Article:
A new variant of the rampant corona virus has been identified. On Friday, November 26, the World Health Organization (WHO) named the new variant B.1.1.529 “Omicron” and classified it as one of the most worrying types.
Health experts are concerned that her high number of mutations may increase her risk of re-infection.
Cases of this new variant have already been reported in South Africa, Botswana, Hong Kong, Israel, the United Kingdom and Belgium. Its appearance again shows that the epidemic is still far away.
Here are 5 things you need to know about Omicron according to the WHO:
1. Mutation profile of the new variant
The South African Genetic Surveillance Network (NGS-SA) has identified a group of related SARS-CoV-2 viruses that belong to the genus B.1.1.52.
B.1.1.529 Spike is said to have many mutations in the protein, and early analysis suggests that it is highly contagious.
The National Institute for Infectious Diseases (NICD) of South Africa stated that there are currently “no unusual symptoms” reported after infection with the B.1.1.529 variant. NICD indicated that, like other types of infections, some are asymptomatic. There is currently no information that the symptoms associated with Omigran are different from other types.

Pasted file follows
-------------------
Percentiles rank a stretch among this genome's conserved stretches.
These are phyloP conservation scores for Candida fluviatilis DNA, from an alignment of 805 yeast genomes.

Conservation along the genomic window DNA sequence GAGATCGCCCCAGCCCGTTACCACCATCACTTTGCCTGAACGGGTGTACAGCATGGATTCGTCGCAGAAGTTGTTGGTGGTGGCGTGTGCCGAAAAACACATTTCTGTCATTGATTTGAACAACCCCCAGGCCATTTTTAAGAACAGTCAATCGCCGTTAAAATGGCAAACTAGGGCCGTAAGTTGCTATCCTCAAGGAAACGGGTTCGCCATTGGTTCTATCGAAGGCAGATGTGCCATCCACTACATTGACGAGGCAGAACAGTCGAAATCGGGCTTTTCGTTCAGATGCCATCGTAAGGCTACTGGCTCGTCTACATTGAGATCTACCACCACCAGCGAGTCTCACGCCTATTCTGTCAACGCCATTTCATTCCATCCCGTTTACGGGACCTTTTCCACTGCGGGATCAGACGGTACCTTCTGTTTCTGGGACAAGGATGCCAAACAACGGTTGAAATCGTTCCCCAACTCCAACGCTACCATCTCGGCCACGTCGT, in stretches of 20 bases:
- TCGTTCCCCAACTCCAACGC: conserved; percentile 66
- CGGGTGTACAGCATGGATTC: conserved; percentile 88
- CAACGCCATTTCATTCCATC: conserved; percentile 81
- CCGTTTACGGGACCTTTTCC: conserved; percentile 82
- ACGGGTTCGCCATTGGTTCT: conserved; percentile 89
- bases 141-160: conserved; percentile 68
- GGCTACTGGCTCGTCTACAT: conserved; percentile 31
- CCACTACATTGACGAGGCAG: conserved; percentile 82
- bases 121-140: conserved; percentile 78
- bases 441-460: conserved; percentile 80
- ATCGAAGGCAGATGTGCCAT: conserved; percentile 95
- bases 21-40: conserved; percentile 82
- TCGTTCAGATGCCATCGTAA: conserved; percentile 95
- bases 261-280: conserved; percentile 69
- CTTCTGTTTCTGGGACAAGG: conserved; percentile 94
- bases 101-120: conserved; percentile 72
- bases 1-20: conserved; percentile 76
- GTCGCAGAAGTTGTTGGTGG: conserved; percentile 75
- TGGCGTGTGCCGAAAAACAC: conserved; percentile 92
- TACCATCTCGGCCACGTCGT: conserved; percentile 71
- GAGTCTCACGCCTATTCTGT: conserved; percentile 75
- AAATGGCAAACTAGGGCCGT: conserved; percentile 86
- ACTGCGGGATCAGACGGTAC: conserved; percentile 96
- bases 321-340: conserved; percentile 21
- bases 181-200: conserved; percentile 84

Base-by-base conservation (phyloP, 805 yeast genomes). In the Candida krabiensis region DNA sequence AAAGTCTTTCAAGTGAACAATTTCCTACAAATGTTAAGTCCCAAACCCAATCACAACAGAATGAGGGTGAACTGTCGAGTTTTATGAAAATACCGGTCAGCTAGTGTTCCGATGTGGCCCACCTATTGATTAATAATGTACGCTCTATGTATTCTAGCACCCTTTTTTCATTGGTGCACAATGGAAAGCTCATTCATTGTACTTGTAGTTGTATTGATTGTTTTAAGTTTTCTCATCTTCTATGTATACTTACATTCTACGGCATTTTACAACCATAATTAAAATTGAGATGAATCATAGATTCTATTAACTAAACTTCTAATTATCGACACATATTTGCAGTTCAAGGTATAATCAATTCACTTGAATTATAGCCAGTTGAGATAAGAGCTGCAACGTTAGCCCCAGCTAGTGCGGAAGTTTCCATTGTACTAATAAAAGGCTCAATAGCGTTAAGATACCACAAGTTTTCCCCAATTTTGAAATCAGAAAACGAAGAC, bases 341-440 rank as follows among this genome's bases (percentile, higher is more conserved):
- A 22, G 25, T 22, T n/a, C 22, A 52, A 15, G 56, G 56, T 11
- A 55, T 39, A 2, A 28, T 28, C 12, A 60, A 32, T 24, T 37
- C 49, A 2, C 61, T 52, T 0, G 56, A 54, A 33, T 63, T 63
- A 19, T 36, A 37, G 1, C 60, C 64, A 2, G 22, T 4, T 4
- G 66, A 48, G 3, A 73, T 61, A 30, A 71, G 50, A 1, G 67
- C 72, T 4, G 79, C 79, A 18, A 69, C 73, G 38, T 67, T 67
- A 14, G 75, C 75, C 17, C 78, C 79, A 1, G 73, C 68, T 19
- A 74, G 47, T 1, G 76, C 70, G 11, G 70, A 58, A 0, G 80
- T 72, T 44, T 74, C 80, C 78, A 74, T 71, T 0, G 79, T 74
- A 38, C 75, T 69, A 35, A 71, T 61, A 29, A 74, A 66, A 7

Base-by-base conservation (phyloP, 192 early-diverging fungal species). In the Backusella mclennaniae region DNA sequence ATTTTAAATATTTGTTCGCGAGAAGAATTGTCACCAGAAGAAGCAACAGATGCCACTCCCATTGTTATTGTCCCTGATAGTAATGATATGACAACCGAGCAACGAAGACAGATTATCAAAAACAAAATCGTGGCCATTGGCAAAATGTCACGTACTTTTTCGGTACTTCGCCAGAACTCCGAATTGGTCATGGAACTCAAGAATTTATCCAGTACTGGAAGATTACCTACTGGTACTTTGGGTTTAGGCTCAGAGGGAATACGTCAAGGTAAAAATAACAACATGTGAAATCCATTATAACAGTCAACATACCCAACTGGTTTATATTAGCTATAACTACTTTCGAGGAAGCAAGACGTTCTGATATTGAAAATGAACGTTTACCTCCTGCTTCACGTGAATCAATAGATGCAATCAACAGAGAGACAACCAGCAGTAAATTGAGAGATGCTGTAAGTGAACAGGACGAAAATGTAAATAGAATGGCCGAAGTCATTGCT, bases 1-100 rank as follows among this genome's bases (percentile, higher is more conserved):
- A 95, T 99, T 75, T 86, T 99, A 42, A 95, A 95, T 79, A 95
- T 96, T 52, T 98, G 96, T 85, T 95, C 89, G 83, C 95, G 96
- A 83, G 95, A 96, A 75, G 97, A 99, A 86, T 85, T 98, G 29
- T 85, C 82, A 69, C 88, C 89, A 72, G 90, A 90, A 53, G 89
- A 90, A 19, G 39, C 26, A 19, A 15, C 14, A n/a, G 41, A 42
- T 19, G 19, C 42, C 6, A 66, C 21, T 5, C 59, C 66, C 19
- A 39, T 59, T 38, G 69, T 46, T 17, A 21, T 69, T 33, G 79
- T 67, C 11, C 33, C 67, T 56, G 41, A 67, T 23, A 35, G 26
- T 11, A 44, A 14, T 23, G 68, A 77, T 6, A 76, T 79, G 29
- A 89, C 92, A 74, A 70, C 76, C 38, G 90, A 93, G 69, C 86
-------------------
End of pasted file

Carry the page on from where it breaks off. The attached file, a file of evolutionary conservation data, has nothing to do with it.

Early indications are that this variant may be more contagious than the delta variant, and that current vaccines may be less effective against it. However, it is not yet known whether Omicron is more easily transmitted from person to person than other COVID-19 types. Although the number of positive test takers has increased in some parts of South Africa, epidemiological studies are underway to understand whether this was caused by omigran or other factors.
4. Severity of disease
At this time, it is not yet clear whether Omigran infection causes more serious disease than infections with other variants. First Infections College students (juniors) have a mild illness. However, it can take several days to several weeks to understand the extent of the severity.
5. Efficacy of vaccines
The WHO is working with technology partners to understand the potential impact of this variation on existing countermeasures, including vaccines. Since Omicron has been identified as a variant of concern, several measures are recommended for countries. These activities include strengthening case surveillance, reporting first cases or sets of cases to the WHO, and conducting field investigations.
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